How are we Americans collectively feeling about our retirement prospects? Survey says (and most financial advisors would concur), not so great. Consider this comparative data from an annual study by the Employee Benefit Research Institute:
• In 2007, the EBRI study found that 27% of wage earners felt “very confident” their retirement plans were on track. Another 43% felt at least “somewhat confident” they were making their desired progress.
• By 2013, those numbers had dropped to 13% and 38%, respectively.
Importantly, in 2013 a whopping 28% felt “not at all confident” that they would have enough money to retire, up from a mere 10% who gave that gloomy assessment in 2007. Ouch.
What’s the key to an investor’s confidence?
The number “$250,000” provides one indication. That’s the amount in long-term savings quoted by a 2012 Wells Fargo Retirement Survey as a clear dividing point on the confidence front. 88% of those surveyed with more than $250,000 in savings felt confident they were on track to retire. Only 57% of workers below that mark believed they’d enjoy a secure retirement.
Importantly, 61% of those with $250,000 in assets earned $150,000 – or less – a year.
Point being, this study suggests financial confidence doesn’t stem from outrageous compensation or blind luck. Rather, confident responders were methodical, disciplined and big on planning, according to the leaders of the study. Those with savings above $250,000 contributed a median 12% to their 401(k)s; below that, it was a median 7%.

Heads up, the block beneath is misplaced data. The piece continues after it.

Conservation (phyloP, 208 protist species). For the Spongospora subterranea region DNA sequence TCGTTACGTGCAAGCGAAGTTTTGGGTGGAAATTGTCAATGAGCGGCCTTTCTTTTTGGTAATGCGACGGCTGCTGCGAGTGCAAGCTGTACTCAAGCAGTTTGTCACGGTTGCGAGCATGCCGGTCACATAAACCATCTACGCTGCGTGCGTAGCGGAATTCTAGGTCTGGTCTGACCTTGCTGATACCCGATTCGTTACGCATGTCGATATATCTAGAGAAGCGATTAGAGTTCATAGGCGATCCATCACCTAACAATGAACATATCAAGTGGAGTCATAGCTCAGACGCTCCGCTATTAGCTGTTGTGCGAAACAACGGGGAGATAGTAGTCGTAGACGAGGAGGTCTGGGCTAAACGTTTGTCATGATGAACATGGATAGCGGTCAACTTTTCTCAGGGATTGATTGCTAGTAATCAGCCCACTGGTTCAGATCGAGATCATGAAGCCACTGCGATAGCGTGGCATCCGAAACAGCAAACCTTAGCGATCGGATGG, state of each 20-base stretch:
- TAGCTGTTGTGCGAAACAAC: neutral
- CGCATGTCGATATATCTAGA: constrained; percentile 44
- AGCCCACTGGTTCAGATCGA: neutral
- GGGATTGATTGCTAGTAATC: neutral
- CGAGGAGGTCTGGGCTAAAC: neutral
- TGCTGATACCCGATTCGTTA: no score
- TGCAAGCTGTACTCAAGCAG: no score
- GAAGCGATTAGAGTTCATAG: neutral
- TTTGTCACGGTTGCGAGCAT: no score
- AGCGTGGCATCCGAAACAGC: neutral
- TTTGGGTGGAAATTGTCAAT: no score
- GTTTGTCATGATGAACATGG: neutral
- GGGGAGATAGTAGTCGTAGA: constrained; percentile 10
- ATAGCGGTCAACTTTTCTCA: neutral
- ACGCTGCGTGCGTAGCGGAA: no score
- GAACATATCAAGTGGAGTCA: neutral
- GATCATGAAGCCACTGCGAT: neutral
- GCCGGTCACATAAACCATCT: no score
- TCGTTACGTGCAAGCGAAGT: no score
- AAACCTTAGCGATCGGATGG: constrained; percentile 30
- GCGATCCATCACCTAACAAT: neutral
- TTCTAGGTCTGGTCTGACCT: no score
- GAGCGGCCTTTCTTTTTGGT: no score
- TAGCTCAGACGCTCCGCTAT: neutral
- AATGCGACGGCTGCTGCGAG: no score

Unfortunately, not enough of us are placing serious emphasis on retirement planning. In a recent survey by Aegon, employees ranked retirement saving plans lower on the perk desirability scale than flexibility, vacation and compensation. In other words, we’d rather bargain for today’s quality of life than tomorrow’s security.
Next question: how do those “confident” folks know $250,000 (or more) in long-term retirement savings is enough?
Likely, they have explored the relationship between their desired level of spending in retirement and their current level of savings, relative to their current age. If you haven’t used a retirement calculator before, a great starter is Choose To Save’s “BallPark Estimator.” It takes less than 15 minutes to complete and will give you a solid starting point for how much to target in ultimate retirement savings. After doing this exercise, you may be surprised how much more calm and in control a few hard numbers make you feel!
Alternatively, the chart below, from Fidelity Investments, gives a rough starting point for how much a person should have in targeted savings at different stages of her working lifetime. Find your current age to determine your target savings, as a multiple of current earnings:
If a review of this chart indicates you’re behind schedule in your retirement savings, don’t despair. Get motivated instead. Look over your current levels of saving and spending to see where rejiggering is possible. By identifying a concrete retirement savings target and then taking small daily steps towards it, your confidence can grow commensurately with your increased savings.